Living and working at Maralinga, the legacy of Australia’s nuclear ambitions


Updated

August 12, 2018 15:36:30

Maralinga holds a unique and controversial place in Australia’s history, but for Leon and Diane Ashton, it represents a time in their lives when they had a whole town to themselves.

From 2004 until 2010, Mr and Ms Ashton were caretakers for the Maralinga nuclear testing range, looking after it and ensuring everything was in order.

In 1955, the British government secured more than 3,000 square kilometres of far-west South Australia for an atomic testing site.

Official remediation of the site was completed in 2000, but there is still controversy about the safety of the site, especially regarding the long-term health of the Maralinga Tjarutja Aboriginal people.

Spending most of his life in outback Australia, Mr Ashton said it had been happenstance he came to be the warden for such a unique place.

His journey to the site began after he agreed to go cray fishing at Eucla.

“The cray fishing industry dropped out, so we went on a little bit of a camping trip,” he said.

“Ended up at Cook and then across to Maralinga, where we met the caretaker at the time.

“He said the job was coming up for a site manager at Maralinga, and would we like to apply for it?

“We applied for it, and the rest is history.”

The ‘forward area’

Between 1955 and 1963, seven nuclear weapon tests were carried out at the Maralinga atomic weapons testing range.

Mr Ashton calls the testing range the “forward area”.

“I became quite conversant with it and what had gone on out there,” he said.

The testing range was a place Ms Ashton seldom visited.

“I don’t really have any words to describe it,” she said.

“When you see the devastation that it caused, just in those experiments, it’s heart wrenching just looking at what it did and how the landscape changed.

“It may grow back, some of the vegetation, but it’s never going to be the same.”

Plenty to do each day

For some, living at an abandoned former army barracks in South Australia’s outback, more than 1,100km from Adelaide, seems like a daunting idea.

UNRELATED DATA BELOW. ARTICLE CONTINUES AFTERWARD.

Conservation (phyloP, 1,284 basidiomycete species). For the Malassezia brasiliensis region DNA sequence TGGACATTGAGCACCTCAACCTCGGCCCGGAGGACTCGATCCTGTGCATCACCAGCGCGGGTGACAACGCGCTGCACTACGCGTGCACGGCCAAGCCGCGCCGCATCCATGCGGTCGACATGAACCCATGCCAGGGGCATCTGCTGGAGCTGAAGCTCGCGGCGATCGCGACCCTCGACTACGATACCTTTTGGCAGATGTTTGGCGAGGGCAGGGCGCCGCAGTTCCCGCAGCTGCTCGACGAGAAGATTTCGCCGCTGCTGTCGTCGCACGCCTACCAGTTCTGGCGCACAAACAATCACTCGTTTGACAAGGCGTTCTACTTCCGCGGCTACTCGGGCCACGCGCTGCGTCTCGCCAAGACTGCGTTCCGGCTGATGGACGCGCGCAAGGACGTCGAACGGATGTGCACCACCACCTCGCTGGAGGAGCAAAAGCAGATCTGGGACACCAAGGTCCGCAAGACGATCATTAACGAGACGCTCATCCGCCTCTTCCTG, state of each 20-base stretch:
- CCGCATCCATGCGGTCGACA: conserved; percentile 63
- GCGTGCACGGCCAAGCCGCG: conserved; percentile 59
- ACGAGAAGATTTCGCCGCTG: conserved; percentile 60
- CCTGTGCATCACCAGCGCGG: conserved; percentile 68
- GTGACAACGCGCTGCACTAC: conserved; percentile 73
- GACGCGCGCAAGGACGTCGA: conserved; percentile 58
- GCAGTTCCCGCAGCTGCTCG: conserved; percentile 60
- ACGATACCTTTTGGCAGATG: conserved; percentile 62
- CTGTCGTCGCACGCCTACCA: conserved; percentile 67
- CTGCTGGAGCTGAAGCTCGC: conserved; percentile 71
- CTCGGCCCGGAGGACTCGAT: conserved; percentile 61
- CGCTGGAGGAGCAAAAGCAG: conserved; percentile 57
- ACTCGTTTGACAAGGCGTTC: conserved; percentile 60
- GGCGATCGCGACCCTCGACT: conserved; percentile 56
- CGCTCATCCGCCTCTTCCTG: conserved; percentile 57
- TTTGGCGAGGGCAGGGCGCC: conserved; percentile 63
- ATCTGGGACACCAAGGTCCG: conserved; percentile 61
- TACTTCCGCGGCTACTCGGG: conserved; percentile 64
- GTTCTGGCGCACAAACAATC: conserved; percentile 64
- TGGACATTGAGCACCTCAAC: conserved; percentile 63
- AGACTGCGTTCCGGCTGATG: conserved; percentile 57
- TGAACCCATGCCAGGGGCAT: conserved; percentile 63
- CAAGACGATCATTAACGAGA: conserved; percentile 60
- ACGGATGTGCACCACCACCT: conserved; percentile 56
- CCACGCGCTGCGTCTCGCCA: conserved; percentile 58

But Mr Ashton revelled in the unique challenges of his day-to-day working life, repairing the site and keeping it in good condition.

The couple called the site’s old hospital building home, something confirmed on Mr Ashton’s driver’s licence at the time.

“The buildings had a lot of debris laying around in them, so I carted trailer loads of rubbish out to the tips,” he said.

“Once every couple of months we had to do some reconnaissance around the forward area.”

This reconnaissance was done to repair signs that had been damaged around the testing range.

“A camel or something could quite happily lean up against it and knock them over, or the wind could blow the sand dunes away,” Mr Ashton said.

“There was never a dull moment; you had to be self-motivated to work.”

Ms Ashton would often cook for occasional visitors to the site.

“Sometimes we were catering for a dozen people,” she said. “We’d do roasts and lasagnes and all sorts of fancy chicken meals.”

Who would visit?

When the couple was Maralinga’s caretakers, the site was off-limits to the public.

Anyone who drove along the road between Ceduna and Maralinga eventually came to a large gate, and could go no further without authorisation from the Federal Government.

“Professors and scientists, ARPANSA [Australian Radiation Protection and Nuclear Safety Agency], they would come out the Maralinga,” Mr Ashton said.

“They’d do their testing to make sure everything was still in order at the forward area.”

British veterans of the Maralinga testing range would also visit from time to time.

“One of them had to change the data loggers in these printed rolls at a place called Roadside,” Mr Ashton said.

“There was air monitoring equipment in trenches and underground bunkers that they had to change on a regular basis.”

Another frequent visitor was the truck driver who brought the couple their groceries.

“We became good friends with the driver,” Mr Ashton said.

“Nine times out of 10 he’d camp at our place because he’d arrive there most times in the dark.”

Returning always a possibility

Parts of the couple’s home at Quorn, in South Australia’s Flinders Ranges, have been built using pieces of scrap metal from Maralinga.

As for returning to the isolated testing range, Mr Ashton said it was possible.

“I would definitely go back, in a heartbeat,” he said.

Topics:

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history,

human-interest,

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First posted

August 12, 2018 15:30:05



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